She was so breakable, so innocently breakable in the way that human beings were. And still, an inner strength, an inner sorrow lived within her very skin that made her beautiful and powerful in a way that most humans weren’t. She was beautiful to him, a centurion vampire, who should not have even bothered to search for beautiful young women at the Quincey Ball.
He looked up from the carcass and raced to the edge of the forest, where a calm, vast body of water stood in the stillness of the early morning.
There were so many things that had escaped his notice before he was a vampire. Living had felt like enough of a thing, much less watching nothingness float past him. The things on the edge of the lake that were so simple they were ignored found his notice at last. The shadows between the moon and the sun as they shifted places, the subtle grace of the gravity and the heavy, the dull weight of stone – they all found him, as he sat there, motionless at the edge of the lake.
He had never thought anything of all these simple forces that existed in nature, perfectly designed. He knew that the humans saw him as the embodiment of perfection, like those oddities in nature. Made to last, made to admire, but never made to live within direct vicinity of. For him to live with any human was destructive, like a tornado living in harmony with the land it was destined to obliterate.
But how could the Volturi have been right? And how could he, Carlisle Cullen, master of desire, allow them to win at such a sick game?
All of this was tearing at his insides, eating him apart piece by piece.
He took a deep breath, groaned, and wracked his brains for a solution. The easiest one was to take his remaining weekend and speak to fellow vampires, the Volturi, about such an idea.
Euf. He shuddered. That was perhaps the most dim-witted idea he had ever had. had he honestly sunk to a level of idiocracy that made him believe the Volturi would help him in this? If they had actually won him over in the time he was there, he would have killed Charlotte by now. The scent of her blood would have been timelessly etched upon his hands. And he did not think that was something he could live with.
Or, option two, he could leave England all together. What about the American colonies? He sighed. Too risky. Foolish humans, a destructive war. When and if he arrived there, his accent would give him away all too easily, and he doubted the Americans would welcome him. And yet, there was still something about the Americas that drew him...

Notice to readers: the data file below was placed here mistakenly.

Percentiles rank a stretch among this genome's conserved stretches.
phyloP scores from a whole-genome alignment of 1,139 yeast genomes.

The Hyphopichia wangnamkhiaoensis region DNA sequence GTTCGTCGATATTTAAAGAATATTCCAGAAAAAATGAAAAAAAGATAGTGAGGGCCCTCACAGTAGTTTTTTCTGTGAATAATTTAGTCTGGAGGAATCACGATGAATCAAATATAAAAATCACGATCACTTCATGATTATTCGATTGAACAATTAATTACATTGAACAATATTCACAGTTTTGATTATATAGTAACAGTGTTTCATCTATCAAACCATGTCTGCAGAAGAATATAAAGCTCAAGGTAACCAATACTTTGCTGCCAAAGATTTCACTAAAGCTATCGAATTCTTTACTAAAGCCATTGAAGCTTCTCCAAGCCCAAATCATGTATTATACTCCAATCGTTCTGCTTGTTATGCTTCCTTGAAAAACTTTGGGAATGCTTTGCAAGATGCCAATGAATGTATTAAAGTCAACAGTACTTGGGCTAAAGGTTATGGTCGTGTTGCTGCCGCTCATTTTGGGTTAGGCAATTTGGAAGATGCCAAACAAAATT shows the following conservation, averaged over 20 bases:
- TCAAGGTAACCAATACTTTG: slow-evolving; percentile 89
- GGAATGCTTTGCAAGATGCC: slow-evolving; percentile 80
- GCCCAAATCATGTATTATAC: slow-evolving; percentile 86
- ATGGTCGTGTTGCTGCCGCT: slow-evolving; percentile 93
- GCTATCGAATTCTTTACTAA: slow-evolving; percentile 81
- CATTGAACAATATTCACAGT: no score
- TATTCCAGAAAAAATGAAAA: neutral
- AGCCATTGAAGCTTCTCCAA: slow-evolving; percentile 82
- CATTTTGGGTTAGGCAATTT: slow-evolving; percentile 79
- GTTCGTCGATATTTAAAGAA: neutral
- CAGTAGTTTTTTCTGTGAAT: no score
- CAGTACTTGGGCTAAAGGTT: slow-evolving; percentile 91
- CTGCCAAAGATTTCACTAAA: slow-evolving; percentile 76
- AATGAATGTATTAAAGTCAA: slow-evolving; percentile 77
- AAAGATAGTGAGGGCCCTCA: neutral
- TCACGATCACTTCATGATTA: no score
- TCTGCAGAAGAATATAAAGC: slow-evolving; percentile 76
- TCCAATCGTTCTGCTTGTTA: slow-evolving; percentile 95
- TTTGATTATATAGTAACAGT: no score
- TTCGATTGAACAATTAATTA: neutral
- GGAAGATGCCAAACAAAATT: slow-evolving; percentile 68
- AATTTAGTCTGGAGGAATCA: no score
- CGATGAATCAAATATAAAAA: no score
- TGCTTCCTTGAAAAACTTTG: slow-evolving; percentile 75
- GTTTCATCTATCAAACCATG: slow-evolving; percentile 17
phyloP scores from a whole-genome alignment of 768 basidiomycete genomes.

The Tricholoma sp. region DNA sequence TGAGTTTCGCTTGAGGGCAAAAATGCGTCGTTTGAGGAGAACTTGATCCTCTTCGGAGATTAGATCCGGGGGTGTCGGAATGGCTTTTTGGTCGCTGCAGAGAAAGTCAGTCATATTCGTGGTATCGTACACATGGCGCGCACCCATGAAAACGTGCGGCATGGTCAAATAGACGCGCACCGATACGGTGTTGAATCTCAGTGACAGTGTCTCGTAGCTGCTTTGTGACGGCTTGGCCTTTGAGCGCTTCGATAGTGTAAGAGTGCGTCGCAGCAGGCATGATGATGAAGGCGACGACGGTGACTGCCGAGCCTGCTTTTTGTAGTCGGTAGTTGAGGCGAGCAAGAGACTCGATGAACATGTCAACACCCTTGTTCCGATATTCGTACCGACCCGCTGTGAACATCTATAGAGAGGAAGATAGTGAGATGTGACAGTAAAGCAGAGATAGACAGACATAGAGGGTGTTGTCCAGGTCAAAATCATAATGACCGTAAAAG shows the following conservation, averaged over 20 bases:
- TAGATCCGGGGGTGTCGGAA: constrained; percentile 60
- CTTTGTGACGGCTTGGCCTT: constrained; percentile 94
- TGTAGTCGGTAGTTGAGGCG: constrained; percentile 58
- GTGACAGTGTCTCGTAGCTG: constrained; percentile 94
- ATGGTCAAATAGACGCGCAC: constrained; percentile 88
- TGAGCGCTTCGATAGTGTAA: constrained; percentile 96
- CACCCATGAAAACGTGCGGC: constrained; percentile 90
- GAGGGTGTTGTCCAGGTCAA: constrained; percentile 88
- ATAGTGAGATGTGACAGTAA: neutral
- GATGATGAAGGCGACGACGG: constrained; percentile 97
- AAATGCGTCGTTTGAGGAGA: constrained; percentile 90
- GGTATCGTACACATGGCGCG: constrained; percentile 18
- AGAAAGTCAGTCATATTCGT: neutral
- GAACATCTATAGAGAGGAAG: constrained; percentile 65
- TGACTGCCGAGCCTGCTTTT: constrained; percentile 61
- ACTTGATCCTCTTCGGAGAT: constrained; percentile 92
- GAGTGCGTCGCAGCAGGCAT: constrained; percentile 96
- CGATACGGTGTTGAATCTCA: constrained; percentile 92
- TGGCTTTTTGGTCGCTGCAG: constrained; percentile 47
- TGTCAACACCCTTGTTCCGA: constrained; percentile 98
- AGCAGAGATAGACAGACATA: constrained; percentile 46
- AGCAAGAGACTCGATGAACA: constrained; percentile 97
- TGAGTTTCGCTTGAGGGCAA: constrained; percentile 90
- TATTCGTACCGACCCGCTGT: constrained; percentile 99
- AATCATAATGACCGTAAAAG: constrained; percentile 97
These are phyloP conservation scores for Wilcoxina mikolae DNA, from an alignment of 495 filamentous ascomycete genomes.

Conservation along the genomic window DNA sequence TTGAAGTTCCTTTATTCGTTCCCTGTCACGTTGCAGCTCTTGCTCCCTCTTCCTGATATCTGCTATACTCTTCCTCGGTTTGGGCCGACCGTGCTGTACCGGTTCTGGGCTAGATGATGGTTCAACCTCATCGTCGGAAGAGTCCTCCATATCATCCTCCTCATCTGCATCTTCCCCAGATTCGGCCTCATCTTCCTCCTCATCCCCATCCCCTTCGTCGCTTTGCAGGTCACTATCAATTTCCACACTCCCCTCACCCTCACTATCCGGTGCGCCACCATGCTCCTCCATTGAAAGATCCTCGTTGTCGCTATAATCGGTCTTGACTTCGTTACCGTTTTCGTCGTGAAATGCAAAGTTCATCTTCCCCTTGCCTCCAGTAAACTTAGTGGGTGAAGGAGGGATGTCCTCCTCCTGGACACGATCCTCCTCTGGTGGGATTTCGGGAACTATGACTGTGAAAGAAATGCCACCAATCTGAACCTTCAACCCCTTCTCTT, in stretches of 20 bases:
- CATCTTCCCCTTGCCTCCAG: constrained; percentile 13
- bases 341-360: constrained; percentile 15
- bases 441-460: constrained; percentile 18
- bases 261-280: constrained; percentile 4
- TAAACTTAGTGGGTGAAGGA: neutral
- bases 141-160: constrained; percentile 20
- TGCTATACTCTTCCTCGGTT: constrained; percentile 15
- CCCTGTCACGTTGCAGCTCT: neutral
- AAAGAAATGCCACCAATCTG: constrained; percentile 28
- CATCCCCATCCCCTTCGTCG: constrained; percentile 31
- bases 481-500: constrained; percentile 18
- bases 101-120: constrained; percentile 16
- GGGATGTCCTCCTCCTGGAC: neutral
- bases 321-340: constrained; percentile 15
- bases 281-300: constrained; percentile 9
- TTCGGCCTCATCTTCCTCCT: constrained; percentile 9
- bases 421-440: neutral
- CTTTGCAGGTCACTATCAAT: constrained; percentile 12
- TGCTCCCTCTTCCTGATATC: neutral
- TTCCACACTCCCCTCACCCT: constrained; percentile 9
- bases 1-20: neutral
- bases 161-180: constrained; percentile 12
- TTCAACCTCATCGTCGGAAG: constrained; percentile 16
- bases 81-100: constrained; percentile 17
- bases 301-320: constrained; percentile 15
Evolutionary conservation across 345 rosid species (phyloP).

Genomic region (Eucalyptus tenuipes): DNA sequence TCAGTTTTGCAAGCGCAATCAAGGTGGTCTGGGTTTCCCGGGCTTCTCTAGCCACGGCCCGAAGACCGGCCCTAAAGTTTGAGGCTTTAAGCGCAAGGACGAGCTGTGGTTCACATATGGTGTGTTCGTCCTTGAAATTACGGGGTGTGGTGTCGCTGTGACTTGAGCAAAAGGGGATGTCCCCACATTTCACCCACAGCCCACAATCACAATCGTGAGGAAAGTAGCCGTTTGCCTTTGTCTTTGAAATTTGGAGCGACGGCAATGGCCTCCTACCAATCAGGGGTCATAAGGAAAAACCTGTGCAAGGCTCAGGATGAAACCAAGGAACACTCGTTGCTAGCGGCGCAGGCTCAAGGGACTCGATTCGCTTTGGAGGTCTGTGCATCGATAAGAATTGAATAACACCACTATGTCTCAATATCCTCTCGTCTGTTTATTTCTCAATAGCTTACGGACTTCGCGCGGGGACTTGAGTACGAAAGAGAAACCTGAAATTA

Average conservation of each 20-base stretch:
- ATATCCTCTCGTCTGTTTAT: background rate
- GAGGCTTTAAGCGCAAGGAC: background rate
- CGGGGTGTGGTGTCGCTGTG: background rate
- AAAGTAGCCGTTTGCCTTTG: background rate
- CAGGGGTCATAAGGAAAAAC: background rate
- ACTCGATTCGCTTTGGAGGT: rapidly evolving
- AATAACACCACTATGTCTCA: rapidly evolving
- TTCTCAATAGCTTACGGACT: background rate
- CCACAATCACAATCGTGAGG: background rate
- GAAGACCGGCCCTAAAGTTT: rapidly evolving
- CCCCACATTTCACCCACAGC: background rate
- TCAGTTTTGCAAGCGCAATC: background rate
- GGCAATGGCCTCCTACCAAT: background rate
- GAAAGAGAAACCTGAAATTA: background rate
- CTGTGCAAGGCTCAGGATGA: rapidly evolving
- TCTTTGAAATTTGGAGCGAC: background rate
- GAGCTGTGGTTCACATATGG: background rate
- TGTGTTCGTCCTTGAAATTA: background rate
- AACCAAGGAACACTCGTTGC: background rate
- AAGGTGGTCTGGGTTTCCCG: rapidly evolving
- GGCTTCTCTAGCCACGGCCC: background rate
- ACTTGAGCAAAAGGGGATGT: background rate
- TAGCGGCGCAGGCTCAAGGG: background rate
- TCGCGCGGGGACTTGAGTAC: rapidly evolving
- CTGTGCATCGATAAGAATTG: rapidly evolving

Perhaps he would visit in a few centuries. Maybe even live there.
But now, he was forced to face one option. Charlotte was growing more intoxicated with him and curious about him with each passing day. She would hear more and more about him, and before long, she would begin to form conclusions. She was a smart girl, he knew that much by merely speaking to her, but would she honestly connect the dots correctly and figure out that he was a vampire?
He decided in the end that she was entirely capable of doing so. It might have taken her another six months at most, but he was almost sure that it would not even take her another few weeks.
Admitting all of this to himself at last, Carlisle realized that a true romance with Charlotte was inevitable, and he began the trek back to London.
"Are you coming, Charlotte?" called Mrs. Marigold up the elegant staircase to her daughter's room.
"Yes, Mama! Allow me one more moment please!" replied Charlotte.
She was staring at herself in the mirror, a look of pure disgust on her face. Even though her maid had managed to arrange her hair in a fashion that would have looked good on anyone else, Charlotte could not help but think her hair still looked unkempt. The dress that her mother had forced her into made it difficult to breathe and the pink bows that littered the blue stomacher only attracted attention to her waist, which looked rather grotesque underneath the mash of colors covering it. To make matters worse, Charlotte had never had natural cleavage, and the way the new corset supposedly supported her chest only made her look awkward and less beautiful with each passing moment that she gazed into the mirror.